Chernobyl Population 2019
Chernobyl, located within the restricted Chernobyl Exclusion Zone in the Ivankiv Raion in Kiev Oblast, Ukraine, near the Belarus border, is located about 55 miles outside of Kiev.
The city is infamous for the Chernobyl Nuclear Power Plant disaster in 1986. 30 hours after the incident, the entire city was evacuated.
As of today, the city of Chernobyl is mainly a ghost town. There are still a small number of people residing in the town, however, and workers on watch and administrative personnel of the Chernobyl Exclusion Zone are stationed in the city on a long term basis.
As of 2019, Chernobyl had a population of 500.
A growing number of people are voluntarily choosing to return to Chernobyl and live in the crumbling architecture along the edge of the exclusion zone around the power plant. Many of them do so fleeing war and violence.
Some people never left the region after the disaster, despite the evacuation order. It's still illegal to remain in the exclusion zone but about 130 to 150 people do. Most of these residents are women in their 70s and 80s.
The first known mention of Chernobyl comes from a charter entry in 1193, describing it as a hunting lodge. By the 13th century, it had become a crown village of the Grand Duchy of Lithuania.
The province in which Chernobyl is located was transferred in 1569 to the Kingdom of Poland, and was later annexed by the Russian Empire in 1739. Prior to the 20th century, Chernobyl was home to Polish, Ukrainians, and a large number of Jews.
By 1898, Chernobyl had a population of nearly 11,000, over 7,000 of which were Jews. During World War I, Bolsheviks and Ukrainians fought over the city, and in the Polish Soviet war of 1919 to 1920, the Polish Army occupied Chernobyl, only then to lose it to the Russians. It was incorporated into Soviet Ukraine from 1921 onwards. World War II saw Chernobyl occupied by Nazi Germany from 1941 until 1944.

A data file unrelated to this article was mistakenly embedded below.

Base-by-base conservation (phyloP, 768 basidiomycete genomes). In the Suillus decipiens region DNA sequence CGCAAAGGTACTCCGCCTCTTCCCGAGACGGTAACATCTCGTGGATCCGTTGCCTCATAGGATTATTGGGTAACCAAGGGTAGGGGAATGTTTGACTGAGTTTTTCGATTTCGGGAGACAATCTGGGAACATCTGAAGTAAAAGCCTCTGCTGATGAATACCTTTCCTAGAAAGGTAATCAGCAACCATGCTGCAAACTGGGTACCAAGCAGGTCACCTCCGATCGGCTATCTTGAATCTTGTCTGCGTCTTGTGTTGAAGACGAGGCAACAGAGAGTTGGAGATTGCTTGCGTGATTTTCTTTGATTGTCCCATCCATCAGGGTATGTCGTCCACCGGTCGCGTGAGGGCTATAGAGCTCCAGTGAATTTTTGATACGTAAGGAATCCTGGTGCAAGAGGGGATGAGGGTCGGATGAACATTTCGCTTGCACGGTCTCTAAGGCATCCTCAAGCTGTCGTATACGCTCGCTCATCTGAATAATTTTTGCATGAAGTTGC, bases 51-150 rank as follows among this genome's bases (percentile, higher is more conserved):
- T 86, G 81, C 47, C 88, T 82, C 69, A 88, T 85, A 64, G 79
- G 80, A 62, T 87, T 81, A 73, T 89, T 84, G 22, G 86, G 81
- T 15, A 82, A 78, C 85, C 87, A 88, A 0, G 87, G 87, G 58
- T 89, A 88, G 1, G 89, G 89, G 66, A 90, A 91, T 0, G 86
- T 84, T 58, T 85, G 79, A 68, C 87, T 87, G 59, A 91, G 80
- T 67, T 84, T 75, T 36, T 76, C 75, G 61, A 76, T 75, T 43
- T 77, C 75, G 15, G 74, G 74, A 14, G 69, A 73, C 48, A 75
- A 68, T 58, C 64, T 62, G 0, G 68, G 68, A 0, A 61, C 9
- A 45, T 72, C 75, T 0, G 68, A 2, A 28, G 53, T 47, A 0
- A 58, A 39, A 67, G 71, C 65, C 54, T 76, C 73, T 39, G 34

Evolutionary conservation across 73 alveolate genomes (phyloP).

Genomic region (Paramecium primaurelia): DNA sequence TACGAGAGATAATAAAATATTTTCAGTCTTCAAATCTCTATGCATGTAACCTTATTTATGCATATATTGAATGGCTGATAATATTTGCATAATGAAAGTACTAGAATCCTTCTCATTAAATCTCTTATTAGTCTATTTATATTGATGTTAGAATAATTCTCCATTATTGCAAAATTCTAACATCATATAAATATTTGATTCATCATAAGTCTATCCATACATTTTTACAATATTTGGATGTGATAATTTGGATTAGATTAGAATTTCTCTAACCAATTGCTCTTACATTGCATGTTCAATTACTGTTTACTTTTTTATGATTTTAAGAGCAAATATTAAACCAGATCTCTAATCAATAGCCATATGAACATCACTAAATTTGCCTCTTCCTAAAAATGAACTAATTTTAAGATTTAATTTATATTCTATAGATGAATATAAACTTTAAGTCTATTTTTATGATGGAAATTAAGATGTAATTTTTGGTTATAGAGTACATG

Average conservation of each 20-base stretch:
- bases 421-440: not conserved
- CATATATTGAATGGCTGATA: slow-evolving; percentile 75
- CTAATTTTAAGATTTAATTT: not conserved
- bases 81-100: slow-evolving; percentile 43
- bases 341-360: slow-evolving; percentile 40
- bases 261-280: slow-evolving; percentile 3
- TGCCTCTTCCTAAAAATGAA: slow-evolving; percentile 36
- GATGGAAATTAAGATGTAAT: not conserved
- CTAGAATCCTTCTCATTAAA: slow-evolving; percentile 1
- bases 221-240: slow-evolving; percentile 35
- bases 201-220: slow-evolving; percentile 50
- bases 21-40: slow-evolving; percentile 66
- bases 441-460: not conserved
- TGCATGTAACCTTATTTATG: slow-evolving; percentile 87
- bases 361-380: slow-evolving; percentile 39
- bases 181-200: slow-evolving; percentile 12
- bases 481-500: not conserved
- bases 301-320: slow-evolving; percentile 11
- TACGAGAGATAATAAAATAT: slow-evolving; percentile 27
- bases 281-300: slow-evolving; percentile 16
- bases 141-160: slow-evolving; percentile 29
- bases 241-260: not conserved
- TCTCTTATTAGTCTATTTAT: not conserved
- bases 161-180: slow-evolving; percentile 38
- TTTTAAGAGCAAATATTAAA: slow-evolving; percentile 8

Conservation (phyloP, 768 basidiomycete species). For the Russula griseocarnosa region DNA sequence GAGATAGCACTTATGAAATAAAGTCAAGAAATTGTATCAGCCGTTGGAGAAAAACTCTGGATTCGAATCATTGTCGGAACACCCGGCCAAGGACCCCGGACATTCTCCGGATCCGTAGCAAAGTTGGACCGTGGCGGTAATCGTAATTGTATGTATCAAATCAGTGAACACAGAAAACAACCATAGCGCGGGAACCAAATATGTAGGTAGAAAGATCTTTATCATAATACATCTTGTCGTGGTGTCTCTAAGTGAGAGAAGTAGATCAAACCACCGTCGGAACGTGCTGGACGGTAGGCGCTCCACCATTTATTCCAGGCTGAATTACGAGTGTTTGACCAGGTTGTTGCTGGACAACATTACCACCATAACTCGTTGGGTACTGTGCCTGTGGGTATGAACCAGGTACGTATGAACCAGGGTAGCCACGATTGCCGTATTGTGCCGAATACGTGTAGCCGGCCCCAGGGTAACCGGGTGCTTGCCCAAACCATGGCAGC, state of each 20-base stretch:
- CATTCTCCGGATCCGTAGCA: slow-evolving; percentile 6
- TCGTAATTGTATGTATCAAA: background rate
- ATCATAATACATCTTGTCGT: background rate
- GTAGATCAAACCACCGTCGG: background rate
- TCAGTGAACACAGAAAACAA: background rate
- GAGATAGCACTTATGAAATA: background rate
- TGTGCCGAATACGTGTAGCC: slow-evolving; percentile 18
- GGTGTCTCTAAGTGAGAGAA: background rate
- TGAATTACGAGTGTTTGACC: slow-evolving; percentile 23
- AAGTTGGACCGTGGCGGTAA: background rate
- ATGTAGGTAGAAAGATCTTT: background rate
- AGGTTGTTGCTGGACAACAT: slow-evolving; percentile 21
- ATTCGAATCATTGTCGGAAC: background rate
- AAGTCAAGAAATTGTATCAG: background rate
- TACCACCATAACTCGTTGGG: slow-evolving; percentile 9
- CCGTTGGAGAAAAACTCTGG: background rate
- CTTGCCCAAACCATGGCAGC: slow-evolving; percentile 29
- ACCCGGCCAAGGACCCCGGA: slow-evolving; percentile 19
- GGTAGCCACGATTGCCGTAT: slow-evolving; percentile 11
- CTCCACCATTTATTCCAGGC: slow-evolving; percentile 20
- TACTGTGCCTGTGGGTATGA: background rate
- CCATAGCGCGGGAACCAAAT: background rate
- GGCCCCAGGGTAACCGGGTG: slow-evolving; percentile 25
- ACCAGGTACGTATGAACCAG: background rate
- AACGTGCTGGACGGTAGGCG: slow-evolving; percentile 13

April of 1986 saw an explosion at the Chernobyl Nuclear Power Plant seal the city’s fate and it’s future reputation to this day. As a result of this, the city had to be evacuated, with almost nobody ever returning. Today, the city is mostly an overgrown ghost town, with a thriving wildlife, and despite the city being uninhabitable for thousands of years to come due to the elevated levels of background radiation, guided tours of the exclusion zone do run, and there are approximately 500 people residing in the area today.
The United Nations Development Programme launched a project in 2003, called the Chernobyl Recovery and Development Programme, with the aim of recovering the affected areas.
Before the Chernobyl disaster, the city had a thriving population of 14,000. Pripyat, a city of more than 50,000, was located even closer to the power plant than the city of Chernobyl and was also evacuated. The city of Slavutych was built for the people who were evacuated from Chernobyl and Pripyat.
Radiation levels have been continuously monitored around Chernobyl and there is no longer a risk in the atmosphere but some areas have high levels of soil contamination. Even cow's milk in some regions outside the exclusion zone can contain dangerously high levels of caesium-137 which was absorbed by grass roots and consumed by cattle.
A small number of people have begun moving to the area around Chernoybl but Chernobyl's population is not growing by any means.